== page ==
Climate change is one of those subjects that is awash with data, leading to an almost endless capacity for analysis and ultimately conclusion drawing. The same data can be used to create different analytical output and a single analysis can lead to more than one conclusion. This comes about not just from the climate data itself, but from energy use data, energy use projections and the combination of all of these into both simple and highly complex models which seek to map out climate scenarios for the balance of this century and beyond.
A recent paper from Carnegie Institution, Stanford, CA looks at the differential climate impacts for the transition away from coal to various lower greenhouse gas energy systems, ranging from natural gas to hydro electricity. The authors modelled the temperature impact by 2100, based on a shift of 1 TW of coal generation capacity over the balance of this century. 1 TW was about the global coal capacity in 2000. Coal was picked as the base case because it is the most widespread method of generating electricity and is the most CO2 intense way of doing so. In the base case, warming from the continued use of 1 TW coal generation through to 2100 gives a temperature rise of 0.3°C.
The paper clearly illustrates the transition challenge inherent within the energy system, both from the perspective of the time it takes to replace the existing infrastructure stock and the latency of CO2 in the atmosphere. As a result of this, even the complete switch off of 1 TW of coal through conservation in the medium term does not deliver a 100% benefit. It would take some time to achieve such conservation during which the coal plants continue to emit and that CO2 then remains in the atmosphere. By 2100, the benefit is about 0.25°C out of a possible 0.3. Various other alternatives are also considered.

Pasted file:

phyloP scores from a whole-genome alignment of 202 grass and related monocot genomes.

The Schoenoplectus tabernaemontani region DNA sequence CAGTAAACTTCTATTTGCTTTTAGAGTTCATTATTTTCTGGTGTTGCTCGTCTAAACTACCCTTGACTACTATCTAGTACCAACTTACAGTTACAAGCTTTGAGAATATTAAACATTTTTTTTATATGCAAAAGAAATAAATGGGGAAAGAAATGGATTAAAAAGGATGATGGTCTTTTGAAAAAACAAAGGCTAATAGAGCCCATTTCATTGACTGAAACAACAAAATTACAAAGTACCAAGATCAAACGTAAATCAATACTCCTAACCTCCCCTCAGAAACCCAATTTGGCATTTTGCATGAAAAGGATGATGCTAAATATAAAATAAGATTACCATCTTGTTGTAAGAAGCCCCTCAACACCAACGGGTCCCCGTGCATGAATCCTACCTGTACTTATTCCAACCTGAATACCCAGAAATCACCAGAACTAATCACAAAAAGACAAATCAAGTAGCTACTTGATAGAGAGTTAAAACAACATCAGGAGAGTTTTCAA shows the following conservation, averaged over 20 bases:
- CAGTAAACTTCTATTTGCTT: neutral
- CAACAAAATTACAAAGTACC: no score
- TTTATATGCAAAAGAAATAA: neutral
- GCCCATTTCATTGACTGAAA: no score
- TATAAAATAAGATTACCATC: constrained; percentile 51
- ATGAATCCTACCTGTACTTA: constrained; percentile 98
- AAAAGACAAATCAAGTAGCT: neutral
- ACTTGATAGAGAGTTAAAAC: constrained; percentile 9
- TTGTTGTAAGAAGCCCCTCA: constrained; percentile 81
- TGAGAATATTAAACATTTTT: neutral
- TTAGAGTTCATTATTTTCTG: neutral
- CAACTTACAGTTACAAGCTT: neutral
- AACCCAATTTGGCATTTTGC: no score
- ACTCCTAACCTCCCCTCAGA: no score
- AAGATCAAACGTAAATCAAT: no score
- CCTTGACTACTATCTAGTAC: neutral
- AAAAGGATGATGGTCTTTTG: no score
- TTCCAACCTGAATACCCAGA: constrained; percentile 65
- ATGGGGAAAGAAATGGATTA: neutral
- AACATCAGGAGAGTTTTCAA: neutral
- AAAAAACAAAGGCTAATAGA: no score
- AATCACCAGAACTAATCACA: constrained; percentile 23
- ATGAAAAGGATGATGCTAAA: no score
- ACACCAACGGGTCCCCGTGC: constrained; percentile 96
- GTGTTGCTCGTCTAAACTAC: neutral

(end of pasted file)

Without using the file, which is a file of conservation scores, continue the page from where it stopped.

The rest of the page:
This is an interesting analysis, but it only looks at the 1 TW case, whereas current coal capacity is 1.7 TW and forecast by IEA (Current Policies Scenario) to reach 3.0 TW by 2035. The conclusions from this analysis vary depending on the reporter. The actual conclusion of the paper was given in the final paragraph and is as follows;
Despite the lengthy time lags involved, delaying rollouts of low-carbon-emission energy technologies risks even greater harm in the second half of this century and beyond. This underscores the urgency in developing realistic plans for the rapid deployment of the lowest-GHG-emission electricity generation technologies.
But one coal blogger came to a very different conclusion when reporting on this paper.
. . . . . studies such as this one, which recently appeared in Environmental Research Letters, which show the limited impact eliminating all coal-fired power generation would have, according to the study eliminating coal from the mix would only reduce global temperatures by 0.2 degrees over the next 100 years. Such a change would come at a massive economic and no doubt social cost, with no real change in climate outcomes.
That post implies there is questionable benefit in tackling coal because of the claimed limited climate impact that results from doing so (0.2°C) and the potential high (but not quantified) cost of the transition, but it does not appear to account for the expected growth of coal use to three times the level used in the analysis (presumably a 0.9°C impact if we do nothing). The Carnegie analysis also assumed that the starting point was a new coal fleet, whereas the reality today is that nearly half the global coal fleet is quite old (particularly USA, EU, Australia) and therefore ready for replacement in the near term.
Conclusions aside, the paper notes that "No previous study has predicted the climate effects of energy system transitions". I don't think that this is the case in that the 2008 Shell Scenarios which incorporate a major energy transition were modeled by MIT to show the climate impacts. I have shown the charts below several times in the past (including last week), but they clearly show that a substantive transition (Blueprints) can make a difference by the end of the century. What it also shows is that the transition will be very long and that we won't really see the climate benefit until the second half of the century. Even then, the 2°C goal is missed in 2100, although the climate system is beginning to stabilize.